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3 minutes ago, moog5050 said:

Newb question - is the difference on all these powders primarily burn rate?

Yes.....Burn rate is the main difference, but there are some other differences, such as sensitivity to extreme temperature...

Some powders perform more consistently  at very high  and/or very low ambient temp,  but that it not generally a big deal unless you are hunting in the desert or in the Arctic...

Burn rate is  the main thing, though... As a general rue of thumb you use  fast burning powders for small cases, medium for medium cases   and slow burners for larger cases...There are exceptions though...Some fairly large  straight walled cartridges such as the 45-70 perform best with fast burning powders...Another good reason to rely upon tested and published load data..

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3 minutes ago, Pygmy said:

Yes.....Burn rate is the main difference, but there are some other differences, such as sensitivity to extreme temperature...

Some powders perform more consistently  at very high  and/or very low ambient temp,  but that it not generally a big deal unless you are hunting in the desert or in the Arctic...

Burn rate is  the main thing, though... As a general rue of thumb you use  fast burning powders for small cases, medium for medium cases   and slow burners for larger cases...There are exceptions though...Some fairly large  straight walled cartridges such as the 45-70 perform best with fast burning powders...Another good reason to rely upon tested and published load data..

And I thought you only knew dirty jokes Dan!

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2 minutes ago, moog5050 said:

And I thought you only knew dirty jokes Dan!

Hey now !!!  One or two of my favorite jokes aren't dirty at all !!

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The case size of the 7mm08 would be better suited to a faster burning powder than H4831 or IMR 4831 which are both popular with 270 handloaders and other cases of similar size like the 280.  I have never loaded the 7mm08 but I may as my wife's rifle is chambered in 7mm08.  I did a little research going through my most up to date manuals and the consensus in both the Lyman and Ken Water's "Pet Loads" is if one is wanting to duplicate factory 140 gr performance Winchester 760 is a favorite, the best accuracy across the board with most bullets seems to favor Hodgdon's H380. So those two powders would be a good starting point.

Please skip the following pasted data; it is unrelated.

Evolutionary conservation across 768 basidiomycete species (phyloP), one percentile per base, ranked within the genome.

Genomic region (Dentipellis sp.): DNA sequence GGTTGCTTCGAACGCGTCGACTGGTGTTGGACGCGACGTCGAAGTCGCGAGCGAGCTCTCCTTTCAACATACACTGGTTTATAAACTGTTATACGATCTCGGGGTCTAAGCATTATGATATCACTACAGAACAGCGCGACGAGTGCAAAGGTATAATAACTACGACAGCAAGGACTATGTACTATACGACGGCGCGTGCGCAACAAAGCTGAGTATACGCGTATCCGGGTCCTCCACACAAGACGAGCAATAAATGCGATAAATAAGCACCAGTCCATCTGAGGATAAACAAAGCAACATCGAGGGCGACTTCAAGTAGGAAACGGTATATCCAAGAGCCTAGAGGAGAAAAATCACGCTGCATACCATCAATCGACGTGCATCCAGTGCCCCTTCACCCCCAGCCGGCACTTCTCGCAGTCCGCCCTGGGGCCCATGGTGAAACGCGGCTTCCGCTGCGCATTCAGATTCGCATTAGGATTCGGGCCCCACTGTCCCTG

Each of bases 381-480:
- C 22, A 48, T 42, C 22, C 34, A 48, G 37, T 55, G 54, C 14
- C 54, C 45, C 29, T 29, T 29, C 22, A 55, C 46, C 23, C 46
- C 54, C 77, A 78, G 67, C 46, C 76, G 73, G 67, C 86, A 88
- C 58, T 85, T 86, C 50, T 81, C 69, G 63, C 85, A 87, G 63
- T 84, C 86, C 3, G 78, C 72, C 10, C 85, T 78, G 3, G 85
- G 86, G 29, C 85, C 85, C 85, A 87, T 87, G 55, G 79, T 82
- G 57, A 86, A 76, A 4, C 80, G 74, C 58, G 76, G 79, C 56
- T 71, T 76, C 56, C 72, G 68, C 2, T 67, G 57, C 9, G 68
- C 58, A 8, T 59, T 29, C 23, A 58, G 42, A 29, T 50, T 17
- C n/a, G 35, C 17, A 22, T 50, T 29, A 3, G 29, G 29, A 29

There is a huge choice to be had in powders these days and there are many with burn rates similar to H380 And WW760 that would not be bad choices either, stick with your manuals recommendations for starting loads.

I posted a comprehensive powder burn rate chart here in the loading section of this board. 

A little experimenting should have you producing top notch ammo Grampy, it is fun and part of the process.

Al

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Al hit it on the head well. If you find yourself in a bind and need to search for another powder for one you have used, this burn rate chart will give you a good starting point. Find one near the one you used and it should get you going in developing a new load.  

http://www.wwpowder.com/PDF/Burn Rates - 2015-2016.pdf

 

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"Democracy is two wolves and a lamb voting on what to have for lunch. Liberty is a well-armed lamb contesting the vote." -- Benjamin Franklin

"The trouble with Socialism is, sooner or later you run out of other people's money." - Margaret Thatcher

"When you subsidize poverty and failure, you get more of both.." - James Dale Davidson, National Taxpayers Union

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2 hours ago, grampy said:

Just picked up some IMR-4831 powder to use for reloading 270 win. With a 140 gr. Nosler BT. using 51.5 grains of powder.

My book shows you can use the IMR-4831. Shows the starting grams as 52.0 with the max being 56.3 grains. The other powders listed are: IMR-4064, H-414, N160,  IMR4350, RX19, AA-3100, H-4831, RX22, & IMR-7828. The preferred being the N160 with a starting grain of 50.0 and a max of 55.5 grains.

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1 hour ago, airedale said:

The case size of the 7mm08 would be better suited to a faster burning powder than H4831 or IMR 4831 which are both popular with 270 handloaders and other cases of similar size like the 280.  I have never loaded the 7mm08 but I may as my wife's rifle is chambered in 7mm08.  I did a little research going through my most up to date manuals and the consensus in both the Lyman and Ken Water's "Pet Loads" is if one is wanting to duplicate factory 140 gr performance Winchester 760 is a favorite, the best accuracy across the board with most bullets seems to favor Hodgdon's H380. So those two powders would be a good starting point. 

There is a huge choice to be had in powders these days and there are many with burn rates similar to H380 And WW760 that would not be bad choices either, stick with your manuals recommendations for starting loads.

I posted a comprehensive powder burn rate chart here in the loading section of this board. 

A little experimenting should have you producing top notch ammo Grampy, it is fun and part of the process.

Al

Being new to all this. I never realized, just how many different powders are available! Literally hundreds of powder, caliber, bullet combinations!

And a powder, that would be perfect in one round, may be much less desirable in another, or not work at all. Due to burn rates. Never knew any of this, until I recently decided to try reloading.

But thanks to you guy's, I am learning!!!